Contemporary Abstract Artist
It was the search for an easy “A” in her last year of college that led Patricia Raible to her first art class. It was there that she became entranced with art. Though she ultimately finished two writing degrees, she continued to take classes while pursuing a career and raising a family. Then a retrospective of the late collage artist Romare Bearden ignited her passion once again.
Having been schooled in the home arts by her mother and grandmother, her first collages combined paper, fabric, and sewing as line. But the love of paint and texture drew her to more solid surfaces. Patricia now works primarily on sealed wooden cradles, constructing multi-layered, textured abstracts by adding to or subtracting from the surface.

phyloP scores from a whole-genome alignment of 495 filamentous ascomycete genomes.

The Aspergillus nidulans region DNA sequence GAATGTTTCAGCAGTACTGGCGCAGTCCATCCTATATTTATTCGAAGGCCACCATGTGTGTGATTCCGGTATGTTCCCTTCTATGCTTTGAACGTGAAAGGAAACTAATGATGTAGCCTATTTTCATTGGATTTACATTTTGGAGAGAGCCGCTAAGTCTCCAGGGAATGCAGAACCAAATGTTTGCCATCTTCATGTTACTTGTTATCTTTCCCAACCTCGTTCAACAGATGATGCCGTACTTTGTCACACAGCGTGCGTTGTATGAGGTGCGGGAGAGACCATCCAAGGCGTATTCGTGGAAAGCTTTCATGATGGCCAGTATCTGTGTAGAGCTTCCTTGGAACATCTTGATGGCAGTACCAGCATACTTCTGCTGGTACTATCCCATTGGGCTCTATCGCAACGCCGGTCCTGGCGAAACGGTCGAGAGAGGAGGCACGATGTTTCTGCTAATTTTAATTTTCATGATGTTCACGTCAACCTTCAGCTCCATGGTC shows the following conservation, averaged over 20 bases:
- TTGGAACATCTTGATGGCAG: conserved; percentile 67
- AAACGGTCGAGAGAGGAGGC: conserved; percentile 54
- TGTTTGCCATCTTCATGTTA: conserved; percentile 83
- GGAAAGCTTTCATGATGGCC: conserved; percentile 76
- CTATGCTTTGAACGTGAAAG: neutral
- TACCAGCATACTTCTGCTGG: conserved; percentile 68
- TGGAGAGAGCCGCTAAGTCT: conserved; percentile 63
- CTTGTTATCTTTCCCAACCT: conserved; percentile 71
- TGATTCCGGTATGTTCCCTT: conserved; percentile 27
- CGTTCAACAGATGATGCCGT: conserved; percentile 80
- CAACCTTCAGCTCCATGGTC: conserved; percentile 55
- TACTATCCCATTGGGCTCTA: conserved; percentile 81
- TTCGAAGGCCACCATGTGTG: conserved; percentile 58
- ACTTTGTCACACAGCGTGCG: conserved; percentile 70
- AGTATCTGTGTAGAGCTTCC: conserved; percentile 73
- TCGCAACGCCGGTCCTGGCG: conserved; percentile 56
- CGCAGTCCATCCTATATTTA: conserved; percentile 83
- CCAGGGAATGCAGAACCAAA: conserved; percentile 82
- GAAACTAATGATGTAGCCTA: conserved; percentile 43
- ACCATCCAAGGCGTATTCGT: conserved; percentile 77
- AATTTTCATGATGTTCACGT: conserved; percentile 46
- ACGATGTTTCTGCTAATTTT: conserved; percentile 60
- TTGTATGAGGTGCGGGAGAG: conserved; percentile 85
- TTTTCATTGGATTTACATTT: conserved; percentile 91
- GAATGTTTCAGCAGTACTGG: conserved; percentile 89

While she maintains an archival process, she often uses found objects and a few from the hardware store to develop deeper, more organic textures. She sometimes refers to her paintings as “being built” because of their architectural nature and multiple layers. Each painting may have 10 to 12 layers, “layers that make the connections,” she says. “Without the layers the final piece of art would not have its voice.”
Words continue to be important to Patricia and are often found in pages torn from old books or in tiny fragments hidden beneath multiple layers of paint. She readily acknowledges she is not a colorist, but instead uses colors that are expressive and familiar, those often found in nature. One collector says that the paintings quietly entice the viewer to go closer, to look at the smaller details, to take their own journey, tell their own story.
Her work has been shown in galleries, corporate institutions, and national publications, and her abstracts are held in numerous personal collections throughout the country. She lives and works in Charlotte, North Carolina.